John Kelly, Irish painter and printmaker, 1932-2006

Press Cuttings Curtain up on Theatre of the Mind

It’s been quite a while since John Kelly had a one-person show in Dublin — 1989 in fact. But now, with a fine exhibition at the Hallward, he’s broken a lengthy silence that seems, funnily enough, altogether appropriate for an artist who makes a virtue of being elliptical and oblique. And, as ever, his images are stocked with faceless figures, illegible texts.

The watercolour drawings that make up the exhibition are scenes from a theatre of the mind in which Kelly works and reworks ideas, themes and motifs that interest him — seems, to the point of obsession. Hence we have, or apparently have, episodes from the French Revolution; Rembrandt’s life; musings on the Renaissance, and then Molly Bloom.

Kelly’s critical study of the past, of history, art and literature, would be futile if it provided him with nothing more than quotations, but he is too alert and judicious to settle for those alone. Instead, there is an awareness of the urgency of learning the lessons of history and applying them to the press and bustle of life now. Those revolutionary protagonists are still raw with the knowledge of betrayal.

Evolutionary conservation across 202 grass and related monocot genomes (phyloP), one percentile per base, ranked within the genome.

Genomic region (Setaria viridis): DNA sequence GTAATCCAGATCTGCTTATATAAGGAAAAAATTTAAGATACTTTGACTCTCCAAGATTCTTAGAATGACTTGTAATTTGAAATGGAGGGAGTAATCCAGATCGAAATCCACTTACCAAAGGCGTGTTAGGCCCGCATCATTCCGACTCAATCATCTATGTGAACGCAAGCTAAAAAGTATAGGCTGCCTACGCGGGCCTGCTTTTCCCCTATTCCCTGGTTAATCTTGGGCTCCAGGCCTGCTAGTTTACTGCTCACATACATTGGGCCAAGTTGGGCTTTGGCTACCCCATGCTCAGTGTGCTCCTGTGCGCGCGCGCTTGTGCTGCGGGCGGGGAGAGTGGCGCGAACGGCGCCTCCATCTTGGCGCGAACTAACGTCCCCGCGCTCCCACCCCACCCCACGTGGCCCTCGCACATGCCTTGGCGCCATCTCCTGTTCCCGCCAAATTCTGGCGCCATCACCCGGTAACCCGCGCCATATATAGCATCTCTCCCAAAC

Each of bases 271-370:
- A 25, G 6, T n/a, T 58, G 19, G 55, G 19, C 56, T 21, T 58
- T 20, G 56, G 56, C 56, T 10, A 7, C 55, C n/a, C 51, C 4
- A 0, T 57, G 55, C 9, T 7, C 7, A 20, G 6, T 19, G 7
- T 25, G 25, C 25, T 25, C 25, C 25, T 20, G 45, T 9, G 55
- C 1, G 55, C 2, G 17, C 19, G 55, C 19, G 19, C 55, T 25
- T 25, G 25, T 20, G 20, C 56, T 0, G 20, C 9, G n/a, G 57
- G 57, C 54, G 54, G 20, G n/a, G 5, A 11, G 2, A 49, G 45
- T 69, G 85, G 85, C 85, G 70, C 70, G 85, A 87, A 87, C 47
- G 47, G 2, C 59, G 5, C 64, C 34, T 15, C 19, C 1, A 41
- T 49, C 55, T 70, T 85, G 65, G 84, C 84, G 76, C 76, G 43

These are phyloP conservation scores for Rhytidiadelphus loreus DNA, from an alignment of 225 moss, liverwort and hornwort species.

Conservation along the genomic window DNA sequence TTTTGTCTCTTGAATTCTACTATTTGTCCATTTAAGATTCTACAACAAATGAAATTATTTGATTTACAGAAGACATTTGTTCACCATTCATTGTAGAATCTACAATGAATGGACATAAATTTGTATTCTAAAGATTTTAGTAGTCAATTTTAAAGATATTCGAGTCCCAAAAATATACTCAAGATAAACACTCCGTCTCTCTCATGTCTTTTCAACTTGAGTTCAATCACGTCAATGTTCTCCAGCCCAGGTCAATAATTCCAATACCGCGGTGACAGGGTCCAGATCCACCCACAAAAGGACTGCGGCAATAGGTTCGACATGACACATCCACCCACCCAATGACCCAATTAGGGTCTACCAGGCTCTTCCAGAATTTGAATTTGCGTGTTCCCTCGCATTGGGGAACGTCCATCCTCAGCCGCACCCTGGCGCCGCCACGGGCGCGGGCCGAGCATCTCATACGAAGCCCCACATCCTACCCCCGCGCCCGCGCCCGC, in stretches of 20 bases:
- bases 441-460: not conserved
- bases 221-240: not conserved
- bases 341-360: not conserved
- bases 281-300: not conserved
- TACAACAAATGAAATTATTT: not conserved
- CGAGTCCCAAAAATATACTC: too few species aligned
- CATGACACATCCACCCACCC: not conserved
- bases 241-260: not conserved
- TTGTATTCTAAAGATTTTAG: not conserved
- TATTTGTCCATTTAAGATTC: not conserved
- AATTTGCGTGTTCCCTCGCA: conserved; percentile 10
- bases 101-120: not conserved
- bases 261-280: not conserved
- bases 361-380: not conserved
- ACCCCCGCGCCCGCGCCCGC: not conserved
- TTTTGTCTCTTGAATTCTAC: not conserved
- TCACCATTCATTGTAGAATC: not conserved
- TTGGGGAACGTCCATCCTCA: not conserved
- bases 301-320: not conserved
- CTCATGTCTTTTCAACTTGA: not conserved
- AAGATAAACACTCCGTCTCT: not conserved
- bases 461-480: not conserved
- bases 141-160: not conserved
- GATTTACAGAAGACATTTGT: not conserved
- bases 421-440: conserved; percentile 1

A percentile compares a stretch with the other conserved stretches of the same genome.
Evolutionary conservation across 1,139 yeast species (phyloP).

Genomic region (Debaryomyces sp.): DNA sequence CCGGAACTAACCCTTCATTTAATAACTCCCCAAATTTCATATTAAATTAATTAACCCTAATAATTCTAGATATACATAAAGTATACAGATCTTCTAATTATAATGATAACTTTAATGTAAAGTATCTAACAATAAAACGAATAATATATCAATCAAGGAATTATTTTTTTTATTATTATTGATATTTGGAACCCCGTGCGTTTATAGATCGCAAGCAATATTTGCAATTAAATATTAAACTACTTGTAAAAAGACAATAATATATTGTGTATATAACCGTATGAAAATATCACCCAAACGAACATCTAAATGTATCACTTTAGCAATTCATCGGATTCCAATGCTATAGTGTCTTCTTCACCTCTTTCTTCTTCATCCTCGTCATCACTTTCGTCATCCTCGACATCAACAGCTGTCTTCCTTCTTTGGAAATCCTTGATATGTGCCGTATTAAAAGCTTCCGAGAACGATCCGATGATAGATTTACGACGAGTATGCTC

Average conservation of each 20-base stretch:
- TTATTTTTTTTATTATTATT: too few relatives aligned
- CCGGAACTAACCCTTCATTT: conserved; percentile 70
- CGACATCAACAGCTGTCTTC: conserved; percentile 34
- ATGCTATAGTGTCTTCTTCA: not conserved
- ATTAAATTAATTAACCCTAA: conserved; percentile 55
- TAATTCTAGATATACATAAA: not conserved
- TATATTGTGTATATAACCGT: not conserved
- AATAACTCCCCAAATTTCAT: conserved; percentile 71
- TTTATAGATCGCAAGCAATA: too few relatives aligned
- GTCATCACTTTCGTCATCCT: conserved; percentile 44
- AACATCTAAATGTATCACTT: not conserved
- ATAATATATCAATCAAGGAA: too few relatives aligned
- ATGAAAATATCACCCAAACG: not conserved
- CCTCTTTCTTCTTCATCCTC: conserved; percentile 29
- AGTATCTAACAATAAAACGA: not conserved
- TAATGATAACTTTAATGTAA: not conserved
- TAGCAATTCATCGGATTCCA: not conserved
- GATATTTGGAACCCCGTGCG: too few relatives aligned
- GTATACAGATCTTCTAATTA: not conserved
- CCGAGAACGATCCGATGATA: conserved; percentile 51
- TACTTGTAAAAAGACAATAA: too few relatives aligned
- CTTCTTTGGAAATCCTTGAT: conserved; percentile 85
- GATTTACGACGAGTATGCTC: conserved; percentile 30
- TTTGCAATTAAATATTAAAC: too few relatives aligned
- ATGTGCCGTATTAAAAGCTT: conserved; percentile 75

Perhaps what is most  striking about the work, apart from its qualities of fine draughtsmanship and exemplary restraint, is the way it imparts a sense of a very particular kind of sensibility. Its attentiveness to the past is salutary at a time when the easy option is to jettison it like so much dead weight.

Aidan Dunne, Sunday Tribune, 15.05.1994